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Risk to Accountability, Human Rights, As Legislative Houses Remain Shut

In the last several weeks, legislative houses in Nigeria, at the National and State levels, have been shut down. Although no specific executive pronouncement was made to close legislative houses across the country, the National Assembly and State Houses of Assembly are apparently on lockdown, in line with the rest of the country over the corona virus disease – COVID-19.

President Muhammadu Buhari had on March 30, 2020, announced the total lockdown of two States – Lagos and Ogun, as well as the Federal Capital Territory (FCT), Abuja. Under the lockdown, every non-essential facility and activity was shut and movement of persons for non-essential purposes restricted.

The lockdown has raised its own issues, with reports of widespread human rights abuse by security personnel, charged with the responsibility of enforcement.

A recent report issued by the National Human Rights Commission (NHRC), listed several cases of abuse of the rights of citizens by the police and security personnel.

According to the NHRC report: 18 Nigerians have being killed by security agents since the lockdown period – in Kaduna, Abia, Delta, Niger and Ebonyi States, resulting from attempts to enforce the lockdown. On Wednesday, April 15, the driver of a commercial vehicle conveying food items was reportedly shot dead by an official of the Nigeria Security and Civil Defence Corps (NSCDC) in Umuikaa, Isiala Ngwa South Local Government Area of Abia State. According to news reports, an argument had ensued between the driver and the NSCDC official, who was trying to enforce the State government’s order on restriction of movement. The driver was reported to have accused the official of extortion, arguing that the restriction order did not apply to motorists conveying food items. The security official was said to have shot the driver when he attempted to drive off.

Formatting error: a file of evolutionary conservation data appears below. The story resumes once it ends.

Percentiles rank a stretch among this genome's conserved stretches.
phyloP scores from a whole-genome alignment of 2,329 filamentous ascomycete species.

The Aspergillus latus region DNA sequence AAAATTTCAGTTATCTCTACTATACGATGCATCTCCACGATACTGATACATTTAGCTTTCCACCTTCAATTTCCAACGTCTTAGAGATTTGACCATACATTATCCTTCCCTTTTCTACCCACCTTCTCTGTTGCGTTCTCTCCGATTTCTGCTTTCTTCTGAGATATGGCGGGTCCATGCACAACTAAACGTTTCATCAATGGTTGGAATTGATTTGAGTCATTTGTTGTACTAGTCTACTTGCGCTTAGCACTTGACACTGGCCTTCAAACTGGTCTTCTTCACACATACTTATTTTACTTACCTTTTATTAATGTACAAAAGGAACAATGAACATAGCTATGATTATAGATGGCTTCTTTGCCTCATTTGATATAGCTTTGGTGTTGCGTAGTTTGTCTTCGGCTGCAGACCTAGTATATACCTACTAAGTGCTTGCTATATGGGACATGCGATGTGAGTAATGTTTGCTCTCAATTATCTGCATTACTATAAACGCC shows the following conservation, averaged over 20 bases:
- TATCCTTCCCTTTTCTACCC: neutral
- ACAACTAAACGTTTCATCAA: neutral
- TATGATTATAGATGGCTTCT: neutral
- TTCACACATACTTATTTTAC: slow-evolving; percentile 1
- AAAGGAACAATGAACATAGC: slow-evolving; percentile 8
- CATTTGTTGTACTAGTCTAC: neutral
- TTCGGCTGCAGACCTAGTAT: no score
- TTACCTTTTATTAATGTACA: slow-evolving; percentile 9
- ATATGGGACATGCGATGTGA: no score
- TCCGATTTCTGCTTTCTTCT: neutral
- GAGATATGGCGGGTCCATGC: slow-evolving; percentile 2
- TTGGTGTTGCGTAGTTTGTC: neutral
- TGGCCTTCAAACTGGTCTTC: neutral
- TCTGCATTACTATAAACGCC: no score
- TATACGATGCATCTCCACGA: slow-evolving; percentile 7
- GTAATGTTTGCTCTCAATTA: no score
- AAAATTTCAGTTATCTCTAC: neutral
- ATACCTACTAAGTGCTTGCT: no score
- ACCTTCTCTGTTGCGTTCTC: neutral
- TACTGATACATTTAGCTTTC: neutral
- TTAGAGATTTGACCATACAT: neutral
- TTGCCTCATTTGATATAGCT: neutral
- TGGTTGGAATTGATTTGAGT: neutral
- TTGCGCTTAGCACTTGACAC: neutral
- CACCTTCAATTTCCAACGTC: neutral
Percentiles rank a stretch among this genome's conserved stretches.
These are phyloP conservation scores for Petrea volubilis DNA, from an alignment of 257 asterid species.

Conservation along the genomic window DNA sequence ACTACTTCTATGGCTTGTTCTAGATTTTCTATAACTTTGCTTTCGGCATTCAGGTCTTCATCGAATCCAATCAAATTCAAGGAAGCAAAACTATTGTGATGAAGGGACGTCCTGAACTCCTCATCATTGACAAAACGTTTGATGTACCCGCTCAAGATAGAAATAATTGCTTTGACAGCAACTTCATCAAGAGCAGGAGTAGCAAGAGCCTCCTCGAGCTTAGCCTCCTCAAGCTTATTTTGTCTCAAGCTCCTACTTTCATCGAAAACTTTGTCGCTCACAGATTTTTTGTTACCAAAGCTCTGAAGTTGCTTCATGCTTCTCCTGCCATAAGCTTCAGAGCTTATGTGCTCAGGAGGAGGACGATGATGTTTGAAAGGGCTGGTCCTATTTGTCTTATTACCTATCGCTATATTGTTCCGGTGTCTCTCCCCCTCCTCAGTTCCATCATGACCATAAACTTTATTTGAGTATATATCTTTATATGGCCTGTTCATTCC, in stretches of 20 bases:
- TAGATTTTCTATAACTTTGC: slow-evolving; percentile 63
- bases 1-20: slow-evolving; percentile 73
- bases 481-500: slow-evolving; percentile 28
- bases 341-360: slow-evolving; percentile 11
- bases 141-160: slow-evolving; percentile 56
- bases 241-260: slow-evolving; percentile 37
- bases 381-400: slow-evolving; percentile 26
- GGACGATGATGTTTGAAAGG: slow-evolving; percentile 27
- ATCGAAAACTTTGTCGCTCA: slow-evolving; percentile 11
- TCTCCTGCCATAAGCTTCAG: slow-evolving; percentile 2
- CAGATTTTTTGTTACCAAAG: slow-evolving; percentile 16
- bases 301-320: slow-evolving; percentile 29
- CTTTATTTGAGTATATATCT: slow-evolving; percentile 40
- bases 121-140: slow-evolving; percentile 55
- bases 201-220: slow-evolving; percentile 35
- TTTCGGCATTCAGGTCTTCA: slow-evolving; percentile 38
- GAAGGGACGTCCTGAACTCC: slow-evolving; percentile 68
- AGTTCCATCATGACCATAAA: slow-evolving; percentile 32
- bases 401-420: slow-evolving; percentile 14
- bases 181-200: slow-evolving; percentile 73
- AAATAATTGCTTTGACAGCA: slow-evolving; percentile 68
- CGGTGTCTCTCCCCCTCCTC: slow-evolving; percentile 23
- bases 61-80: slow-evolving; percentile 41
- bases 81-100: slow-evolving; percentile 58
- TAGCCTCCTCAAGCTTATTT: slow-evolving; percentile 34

In addition to the human rights violations in this period, is the concern that the measures announced by the Federal and State governments to ameliorate the biting effects of the lockdown, may be largely ineffective. Indeed, the concerns are heightened by allegations of lack of transparency and misappropriation of relief and palliative measures, by those charged with the responsibility of managing it. Also, of concern, is that the measures, are not far-reaching enough.

In the light of citizens’ worries about the two major issues of violations of human rights and lack of transparency and accountability in the management of the government’s palliative measures, questions are being asked, why legislative houses at the National Assembly and in most States are on lockdown, without any process in place for them to carry out some level of oversight of the Executive, in this very critical period.

At the Federal level, officials of government implementing the social service scheme, including its cash transfer programmes, are not able to respond to questions about who is benefiting from the billions of Naira being disbursed under its cash transfer scheme; where the beneficiaries are located and why there are indications of blatant skewing of numbers, in discrimination against specific parts of the country.